Don't mistake power for meaning. Technologies enhance and extend human power. Unless extending one's power is itself what gives meaning to your life, your search for meaning through technology will almost certainly be in vain. Meaning works its way out from our inner resources along the lines of connectedness we make with world around us through our experiences in it. If playwrite Max Frisch is even partly correct (and I think he is at least that) in describing technology as, "the knack of so arranging the world that we do not experience it," then it holds little help for our never ending search for meaning.
Where technology holds great promise and has always been of great value to artists is its capacity to help us express the meaning we find in the world. As long as we don't confuse the search with the expression I think we have a chance to employ a great host of technologies, both simple and complex, in creative and beneficial ways.
That's a lot of terrain to cover. I am not aware of any groups or websites dedicated specifically to those three connected concerns. I try to list valuable and provocative websites dealing with all kinds of technology issues, including all three of the ones you mention, on my website "Confronting Technology". Of course, NETFUTURE offers some of the most profound insights into our relationship with technology that can be found anywhere. Steve Talbott's articles are archived at http://www.netfuture.org/. His book, The Future Does Not Compute, addresses many of the issues discussed here as well. I would also recommend The Unsettling of America, by Wendell Berry, if one is willing to take rural community life as a model or metaphor for what technology might do to community life in general. And if you are willing to sort through the amazingly rich list of on-line links at Social Criticism Review http://www.socialcritic.org/review.htm, you will certainly be rewarded with some deep and thought provoking articles related to this discussion.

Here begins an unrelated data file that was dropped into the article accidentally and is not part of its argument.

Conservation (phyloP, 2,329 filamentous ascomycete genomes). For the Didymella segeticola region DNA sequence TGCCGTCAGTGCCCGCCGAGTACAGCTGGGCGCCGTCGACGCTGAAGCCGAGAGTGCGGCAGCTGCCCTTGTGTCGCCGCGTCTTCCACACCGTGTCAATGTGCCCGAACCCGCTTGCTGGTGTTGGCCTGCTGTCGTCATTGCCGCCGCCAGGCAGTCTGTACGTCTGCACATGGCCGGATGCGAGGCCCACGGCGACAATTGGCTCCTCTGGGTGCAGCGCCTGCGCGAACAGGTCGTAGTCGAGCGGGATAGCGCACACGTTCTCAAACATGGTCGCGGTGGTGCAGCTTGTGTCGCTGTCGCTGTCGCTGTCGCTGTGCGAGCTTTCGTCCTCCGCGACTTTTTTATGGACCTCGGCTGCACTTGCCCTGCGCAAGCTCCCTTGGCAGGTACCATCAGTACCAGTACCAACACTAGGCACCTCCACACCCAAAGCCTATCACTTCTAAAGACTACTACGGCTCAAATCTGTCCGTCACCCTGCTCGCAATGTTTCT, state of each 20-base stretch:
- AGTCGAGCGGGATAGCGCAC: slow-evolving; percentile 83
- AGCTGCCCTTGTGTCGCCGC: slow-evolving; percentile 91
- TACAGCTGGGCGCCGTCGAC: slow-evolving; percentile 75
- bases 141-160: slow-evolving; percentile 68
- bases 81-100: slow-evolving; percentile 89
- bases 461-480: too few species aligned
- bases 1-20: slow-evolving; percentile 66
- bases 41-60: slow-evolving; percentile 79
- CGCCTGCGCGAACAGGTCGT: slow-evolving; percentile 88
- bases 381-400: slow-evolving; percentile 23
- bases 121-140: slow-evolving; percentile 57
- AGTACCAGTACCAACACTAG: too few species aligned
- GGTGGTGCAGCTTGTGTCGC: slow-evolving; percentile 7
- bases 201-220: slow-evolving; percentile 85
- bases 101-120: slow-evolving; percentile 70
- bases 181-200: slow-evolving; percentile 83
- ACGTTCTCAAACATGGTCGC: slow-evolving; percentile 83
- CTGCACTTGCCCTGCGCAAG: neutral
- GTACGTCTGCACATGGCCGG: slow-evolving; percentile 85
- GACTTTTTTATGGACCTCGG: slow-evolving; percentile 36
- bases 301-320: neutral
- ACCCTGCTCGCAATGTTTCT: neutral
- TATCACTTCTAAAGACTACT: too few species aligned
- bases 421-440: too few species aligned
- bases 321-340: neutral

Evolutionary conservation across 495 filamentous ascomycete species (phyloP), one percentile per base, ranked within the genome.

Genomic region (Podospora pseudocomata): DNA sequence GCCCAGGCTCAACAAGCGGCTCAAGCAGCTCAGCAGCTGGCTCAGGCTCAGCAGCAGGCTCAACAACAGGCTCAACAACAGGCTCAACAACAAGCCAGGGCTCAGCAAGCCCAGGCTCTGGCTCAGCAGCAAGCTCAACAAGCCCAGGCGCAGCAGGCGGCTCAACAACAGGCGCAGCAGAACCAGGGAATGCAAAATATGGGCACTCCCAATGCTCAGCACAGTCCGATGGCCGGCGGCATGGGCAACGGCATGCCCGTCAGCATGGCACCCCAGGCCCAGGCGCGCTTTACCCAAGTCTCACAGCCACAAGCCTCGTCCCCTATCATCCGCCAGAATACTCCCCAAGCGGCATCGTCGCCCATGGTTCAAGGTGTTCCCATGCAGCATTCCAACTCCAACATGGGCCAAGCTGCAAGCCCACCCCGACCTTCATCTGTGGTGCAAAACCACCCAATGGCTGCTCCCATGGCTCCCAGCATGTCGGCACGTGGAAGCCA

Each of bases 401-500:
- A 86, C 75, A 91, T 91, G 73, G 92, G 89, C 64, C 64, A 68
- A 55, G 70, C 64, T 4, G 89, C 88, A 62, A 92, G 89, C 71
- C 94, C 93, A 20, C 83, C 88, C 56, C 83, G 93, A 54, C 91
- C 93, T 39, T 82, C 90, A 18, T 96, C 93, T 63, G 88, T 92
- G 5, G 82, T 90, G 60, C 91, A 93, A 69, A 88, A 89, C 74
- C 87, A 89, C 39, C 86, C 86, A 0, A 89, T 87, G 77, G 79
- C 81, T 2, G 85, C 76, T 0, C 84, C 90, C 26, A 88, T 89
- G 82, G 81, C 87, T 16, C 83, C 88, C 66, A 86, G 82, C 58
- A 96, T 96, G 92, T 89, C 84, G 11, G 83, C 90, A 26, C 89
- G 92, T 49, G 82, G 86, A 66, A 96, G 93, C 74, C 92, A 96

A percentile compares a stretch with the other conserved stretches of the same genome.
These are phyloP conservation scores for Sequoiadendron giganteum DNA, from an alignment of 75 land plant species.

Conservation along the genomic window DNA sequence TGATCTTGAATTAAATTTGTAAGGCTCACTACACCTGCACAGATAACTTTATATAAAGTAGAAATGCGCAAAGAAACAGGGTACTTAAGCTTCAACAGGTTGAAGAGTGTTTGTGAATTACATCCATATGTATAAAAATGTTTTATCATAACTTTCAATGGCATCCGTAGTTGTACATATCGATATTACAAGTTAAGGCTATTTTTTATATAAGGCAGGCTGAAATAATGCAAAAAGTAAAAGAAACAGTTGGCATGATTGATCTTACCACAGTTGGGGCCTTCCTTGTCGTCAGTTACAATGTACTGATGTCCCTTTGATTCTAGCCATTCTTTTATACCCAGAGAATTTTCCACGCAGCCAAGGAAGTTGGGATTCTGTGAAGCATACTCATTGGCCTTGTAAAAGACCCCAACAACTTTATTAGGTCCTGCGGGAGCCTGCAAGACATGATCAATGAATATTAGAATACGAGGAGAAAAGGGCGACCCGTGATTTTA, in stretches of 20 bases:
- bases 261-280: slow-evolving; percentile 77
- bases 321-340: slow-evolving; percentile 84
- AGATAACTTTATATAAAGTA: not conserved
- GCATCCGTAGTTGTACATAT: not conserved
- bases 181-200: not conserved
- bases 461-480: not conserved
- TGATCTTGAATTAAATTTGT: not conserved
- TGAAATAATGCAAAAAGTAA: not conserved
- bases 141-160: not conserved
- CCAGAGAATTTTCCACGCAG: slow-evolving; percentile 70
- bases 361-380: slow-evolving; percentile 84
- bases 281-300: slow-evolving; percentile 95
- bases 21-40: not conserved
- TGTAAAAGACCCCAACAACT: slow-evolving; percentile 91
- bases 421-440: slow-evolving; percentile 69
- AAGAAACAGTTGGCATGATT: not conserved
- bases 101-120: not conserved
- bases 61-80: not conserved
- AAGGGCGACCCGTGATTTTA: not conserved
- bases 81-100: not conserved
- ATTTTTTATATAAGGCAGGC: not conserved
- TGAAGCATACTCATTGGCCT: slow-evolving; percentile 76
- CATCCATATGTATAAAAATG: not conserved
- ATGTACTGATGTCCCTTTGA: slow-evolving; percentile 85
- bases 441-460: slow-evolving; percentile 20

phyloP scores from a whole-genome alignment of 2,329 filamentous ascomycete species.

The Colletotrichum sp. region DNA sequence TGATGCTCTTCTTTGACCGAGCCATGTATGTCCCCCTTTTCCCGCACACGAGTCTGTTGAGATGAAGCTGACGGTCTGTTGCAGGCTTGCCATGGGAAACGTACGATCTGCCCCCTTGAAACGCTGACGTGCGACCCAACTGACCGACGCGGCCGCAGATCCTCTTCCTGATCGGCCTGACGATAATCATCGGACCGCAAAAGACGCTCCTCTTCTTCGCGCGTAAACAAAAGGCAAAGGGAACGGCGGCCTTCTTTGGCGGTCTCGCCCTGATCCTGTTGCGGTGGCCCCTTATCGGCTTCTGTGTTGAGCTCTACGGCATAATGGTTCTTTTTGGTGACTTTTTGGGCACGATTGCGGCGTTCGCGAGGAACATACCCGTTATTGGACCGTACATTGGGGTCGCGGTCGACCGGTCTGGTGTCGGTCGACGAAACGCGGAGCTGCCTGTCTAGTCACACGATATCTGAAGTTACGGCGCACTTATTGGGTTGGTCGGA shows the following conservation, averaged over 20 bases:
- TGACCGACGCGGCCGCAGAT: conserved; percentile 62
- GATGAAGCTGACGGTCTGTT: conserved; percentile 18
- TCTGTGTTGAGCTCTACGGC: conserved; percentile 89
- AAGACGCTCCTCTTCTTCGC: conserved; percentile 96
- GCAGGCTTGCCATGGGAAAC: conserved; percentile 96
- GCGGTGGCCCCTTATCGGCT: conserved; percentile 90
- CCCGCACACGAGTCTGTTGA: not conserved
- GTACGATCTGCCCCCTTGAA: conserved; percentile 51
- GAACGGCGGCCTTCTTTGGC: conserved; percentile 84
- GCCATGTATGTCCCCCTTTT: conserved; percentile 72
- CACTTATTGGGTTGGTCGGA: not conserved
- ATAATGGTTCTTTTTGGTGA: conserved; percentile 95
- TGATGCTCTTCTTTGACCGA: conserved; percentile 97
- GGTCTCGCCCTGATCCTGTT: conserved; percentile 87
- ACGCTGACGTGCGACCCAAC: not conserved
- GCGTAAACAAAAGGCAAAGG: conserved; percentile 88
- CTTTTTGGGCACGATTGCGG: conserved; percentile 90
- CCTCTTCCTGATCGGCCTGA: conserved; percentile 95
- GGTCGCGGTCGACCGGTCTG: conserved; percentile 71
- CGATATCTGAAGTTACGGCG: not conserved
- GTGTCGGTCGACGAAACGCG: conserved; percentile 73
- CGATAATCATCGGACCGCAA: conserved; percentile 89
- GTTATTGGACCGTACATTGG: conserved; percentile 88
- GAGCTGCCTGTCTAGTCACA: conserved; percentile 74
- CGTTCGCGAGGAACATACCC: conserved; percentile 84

In his treatise on Computers in Education: The Web and the Plow ** Lowell Monke says that, as a teacher, the key question to ask is
"How is computer technology going to help my students develop those inner qualities, such as insight, creativity and good judgment, which education at its best has always sought to inspire? To put it another way, Is there a way to harness the power of computer technology to serve my students' search for meaning in their learning and in their lives?"
If community cultural developers and artists believe that local art projects help bring meaning to people's lives, it is possible to expand this question to apply to the use of technology in creative, community situations. It is these same questions arts practitioners will ask when approaching community cultural work trying to use technology.